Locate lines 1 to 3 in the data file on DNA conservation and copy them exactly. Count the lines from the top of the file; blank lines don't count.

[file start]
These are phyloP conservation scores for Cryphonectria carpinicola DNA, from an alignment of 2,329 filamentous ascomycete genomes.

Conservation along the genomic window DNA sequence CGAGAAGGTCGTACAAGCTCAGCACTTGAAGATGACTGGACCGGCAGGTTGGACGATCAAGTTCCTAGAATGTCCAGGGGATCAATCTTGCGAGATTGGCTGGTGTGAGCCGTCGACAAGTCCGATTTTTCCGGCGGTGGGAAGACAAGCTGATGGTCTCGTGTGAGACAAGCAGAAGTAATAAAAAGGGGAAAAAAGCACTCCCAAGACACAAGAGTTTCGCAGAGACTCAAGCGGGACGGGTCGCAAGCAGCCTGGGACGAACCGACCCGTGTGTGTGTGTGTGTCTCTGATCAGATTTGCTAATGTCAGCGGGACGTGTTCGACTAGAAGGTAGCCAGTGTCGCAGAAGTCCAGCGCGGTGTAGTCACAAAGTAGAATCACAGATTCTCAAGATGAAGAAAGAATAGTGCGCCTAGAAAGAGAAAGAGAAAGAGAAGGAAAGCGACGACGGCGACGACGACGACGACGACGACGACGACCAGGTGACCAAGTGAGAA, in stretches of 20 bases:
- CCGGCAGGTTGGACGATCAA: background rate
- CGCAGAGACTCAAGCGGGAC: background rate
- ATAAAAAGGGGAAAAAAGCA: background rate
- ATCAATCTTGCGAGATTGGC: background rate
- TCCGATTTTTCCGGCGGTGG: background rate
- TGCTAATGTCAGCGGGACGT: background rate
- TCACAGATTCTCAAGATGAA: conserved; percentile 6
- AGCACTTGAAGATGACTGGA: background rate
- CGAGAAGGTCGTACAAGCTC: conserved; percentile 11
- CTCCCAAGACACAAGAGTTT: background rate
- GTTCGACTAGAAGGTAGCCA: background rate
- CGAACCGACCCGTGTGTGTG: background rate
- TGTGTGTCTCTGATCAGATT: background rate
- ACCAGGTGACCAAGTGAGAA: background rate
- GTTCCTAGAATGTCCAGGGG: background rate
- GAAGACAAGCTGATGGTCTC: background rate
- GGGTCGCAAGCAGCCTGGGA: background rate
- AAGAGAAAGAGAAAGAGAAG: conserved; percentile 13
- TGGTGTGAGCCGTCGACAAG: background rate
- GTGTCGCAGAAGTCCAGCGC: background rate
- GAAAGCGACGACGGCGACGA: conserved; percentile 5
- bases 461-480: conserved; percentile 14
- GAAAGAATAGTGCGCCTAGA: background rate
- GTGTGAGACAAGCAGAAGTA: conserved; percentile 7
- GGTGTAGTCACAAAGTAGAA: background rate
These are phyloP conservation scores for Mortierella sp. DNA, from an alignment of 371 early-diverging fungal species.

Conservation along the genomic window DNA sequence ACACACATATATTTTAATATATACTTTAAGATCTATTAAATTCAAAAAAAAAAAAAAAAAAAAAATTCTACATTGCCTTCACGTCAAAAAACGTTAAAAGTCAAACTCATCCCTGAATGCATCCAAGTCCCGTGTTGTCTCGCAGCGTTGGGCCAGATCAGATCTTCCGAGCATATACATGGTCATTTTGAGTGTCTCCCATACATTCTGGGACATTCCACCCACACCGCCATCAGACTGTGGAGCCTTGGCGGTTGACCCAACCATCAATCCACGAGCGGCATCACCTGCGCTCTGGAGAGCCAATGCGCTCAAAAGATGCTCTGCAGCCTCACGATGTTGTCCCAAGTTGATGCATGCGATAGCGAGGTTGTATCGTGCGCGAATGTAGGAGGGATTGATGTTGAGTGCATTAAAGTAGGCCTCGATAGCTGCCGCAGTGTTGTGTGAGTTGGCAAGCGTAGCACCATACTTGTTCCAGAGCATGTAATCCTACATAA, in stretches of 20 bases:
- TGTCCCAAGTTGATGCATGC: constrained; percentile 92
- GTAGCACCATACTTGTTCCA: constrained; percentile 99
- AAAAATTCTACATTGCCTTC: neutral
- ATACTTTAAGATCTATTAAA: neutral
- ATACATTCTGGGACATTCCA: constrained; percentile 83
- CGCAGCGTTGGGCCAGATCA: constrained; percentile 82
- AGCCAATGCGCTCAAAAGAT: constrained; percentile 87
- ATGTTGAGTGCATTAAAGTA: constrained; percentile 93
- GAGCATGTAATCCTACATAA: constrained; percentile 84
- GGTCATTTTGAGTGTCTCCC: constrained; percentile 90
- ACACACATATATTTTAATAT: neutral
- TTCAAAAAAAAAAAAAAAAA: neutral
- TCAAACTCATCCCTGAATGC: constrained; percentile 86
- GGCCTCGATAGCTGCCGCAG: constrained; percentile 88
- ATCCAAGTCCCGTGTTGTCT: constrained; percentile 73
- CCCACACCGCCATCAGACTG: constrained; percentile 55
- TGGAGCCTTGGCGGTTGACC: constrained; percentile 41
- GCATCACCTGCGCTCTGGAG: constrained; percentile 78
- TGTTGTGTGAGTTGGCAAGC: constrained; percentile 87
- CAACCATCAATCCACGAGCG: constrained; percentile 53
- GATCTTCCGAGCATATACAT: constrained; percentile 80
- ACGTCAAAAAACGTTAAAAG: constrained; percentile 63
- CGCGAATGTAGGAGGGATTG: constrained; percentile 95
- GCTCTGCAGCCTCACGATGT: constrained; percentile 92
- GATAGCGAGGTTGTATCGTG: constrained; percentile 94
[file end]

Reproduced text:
These are phyloP conservation scores for Cryphonectria carpinicola DNA, from an alignment of 2,329 filamentous ascomycete genomes.

Conservation along the genomic window DNA sequence CGAGAAGGTCGTACAAGCTCAGCACTTGAAGATGACTGGACCGGCAGGTTGGACGATCAAGTTCCTAGAATGTCCAGGGGATCAATCTTGCGAGATTGGCTGGTGTGAGCCGTCGACAAGTCCGATTTTTCCGGCGGTGGGAAGACAAGCTGATGGTCTCGTGTGAGACAAGCAGAAGTAATAAAAAGGGGAAAAAAGCACTCCCAAGACACAAGAGTTTCGCAGAGACTCAAGCGGGACGGGTCGCAAGCAGCCTGGGACGAACCGACCCGTGTGTGTGTGTGTGTCTCTGATCAGATTTGCTAATGTCAGCGGGACGTGTTCGACTAGAAGGTAGCCAGTGTCGCAGAAGTCCAGCGCGGTGTAGTCACAAAGTAGAATCACAGATTCTCAAGATGAAGAAAGAATAGTGCGCCTAGAAAGAGAAAGAGAAAGAGAAGGAAAGCGACGACGGCGACGACGACGACGACGACGACGACGACCAGGTGACCAAGTGAGAA, in stretches of 20 bases:
- CCGGCAGGTTGGACGATCAA: background rate